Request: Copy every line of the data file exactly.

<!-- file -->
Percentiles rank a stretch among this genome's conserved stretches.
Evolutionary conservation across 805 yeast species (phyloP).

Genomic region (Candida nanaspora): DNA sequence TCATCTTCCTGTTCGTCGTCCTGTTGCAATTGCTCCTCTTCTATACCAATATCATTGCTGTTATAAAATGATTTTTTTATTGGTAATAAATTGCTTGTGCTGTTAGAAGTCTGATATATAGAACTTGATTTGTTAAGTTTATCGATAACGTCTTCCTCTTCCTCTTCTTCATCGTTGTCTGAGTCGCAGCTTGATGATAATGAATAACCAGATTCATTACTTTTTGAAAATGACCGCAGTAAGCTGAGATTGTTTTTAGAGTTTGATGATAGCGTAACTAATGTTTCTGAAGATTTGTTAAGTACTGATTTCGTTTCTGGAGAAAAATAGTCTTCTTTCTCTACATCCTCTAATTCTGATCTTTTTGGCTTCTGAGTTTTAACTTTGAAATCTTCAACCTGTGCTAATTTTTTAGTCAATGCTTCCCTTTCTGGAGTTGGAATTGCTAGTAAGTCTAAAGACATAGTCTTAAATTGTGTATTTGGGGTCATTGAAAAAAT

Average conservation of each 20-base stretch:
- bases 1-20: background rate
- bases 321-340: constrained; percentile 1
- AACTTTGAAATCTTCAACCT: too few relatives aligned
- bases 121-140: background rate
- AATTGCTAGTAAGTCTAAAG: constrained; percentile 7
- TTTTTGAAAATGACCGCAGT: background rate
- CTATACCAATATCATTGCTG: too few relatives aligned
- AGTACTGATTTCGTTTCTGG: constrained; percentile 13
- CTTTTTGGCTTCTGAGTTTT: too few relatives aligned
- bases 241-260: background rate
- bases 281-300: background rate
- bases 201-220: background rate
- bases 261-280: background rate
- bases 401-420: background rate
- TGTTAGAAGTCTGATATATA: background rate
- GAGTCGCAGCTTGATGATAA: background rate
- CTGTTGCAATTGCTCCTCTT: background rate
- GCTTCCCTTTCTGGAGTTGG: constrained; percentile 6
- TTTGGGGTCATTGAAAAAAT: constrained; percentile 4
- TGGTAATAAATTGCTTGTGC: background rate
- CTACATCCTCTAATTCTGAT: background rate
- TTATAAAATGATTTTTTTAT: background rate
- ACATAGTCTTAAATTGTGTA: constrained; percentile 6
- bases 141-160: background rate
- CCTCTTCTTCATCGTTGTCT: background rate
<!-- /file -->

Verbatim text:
Percentiles rank a stretch among this genome's conserved stretches.
Evolutionary conservation across 805 yeast species (phyloP).

Genomic region (Candida nanaspora): DNA sequence TCATCTTCCTGTTCGTCGTCCTGTTGCAATTGCTCCTCTTCTATACCAATATCATTGCTGTTATAAAATGATTTTTTTATTGGTAATAAATTGCTTGTGCTGTTAGAAGTCTGATATATAGAACTTGATTTGTTAAGTTTATCGATAACGTCTTCCTCTTCCTCTTCTTCATCGTTGTCTGAGTCGCAGCTTGATGATAATGAATAACCAGATTCATTACTTTTTGAAAATGACCGCAGTAAGCTGAGATTGTTTTTAGAGTTTGATGATAGCGTAACTAATGTTTCTGAAGATTTGTTAAGTACTGATTTCGTTTCTGGAGAAAAATAGTCTTCTTTCTCTACATCCTCTAATTCTGATCTTTTTGGCTTCTGAGTTTTAACTTTGAAATCTTCAACCTGTGCTAATTTTTTAGTCAATGCTTCCCTTTCTGGAGTTGGAATTGCTAGTAAGTCTAAAGACATAGTCTTAAATTGTGTATTTGGGGTCATTGAAAAAAT

Average conservation of each 20-base stretch:
- bases 1-20: background rate
- bases 321-340: constrained; percentile 1
- AACTTTGAAATCTTCAACCT: too few relatives aligned
- bases 121-140: background rate
- AATTGCTAGTAAGTCTAAAG: constrained; percentile 7
- TTTTTGAAAATGACCGCAGT: background rate
- CTATACCAATATCATTGCTG: too few relatives aligned
- AGTACTGATTTCGTTTCTGG: constrained; percentile 13
- CTTTTTGGCTTCTGAGTTTT: too few relatives aligned
- bases 241-260: background rate
- bases 281-300: background rate
- bases 201-220: background rate
- bases 261-280: background rate
- bases 401-420: background rate
- TGTTAGAAGTCTGATATATA: background rate
- GAGTCGCAGCTTGATGATAA: background rate
- CTGTTGCAATTGCTCCTCTT: background rate
- GCTTCCCTTTCTGGAGTTGG: constrained; percentile 6
- TTTGGGGTCATTGAAAAAAT: constrained; percentile 4
- TGGTAATAAATTGCTTGTGC: background rate
- CTACATCCTCTAATTCTGAT: background rate
- TTATAAAATGATTTTTTTAT: background rate
- ACATAGTCTTAAATTGTGTA: constrained; percentile 6
- bases 141-160: background rate
- CCTCTTCTTCATCGTTGTCT: background rate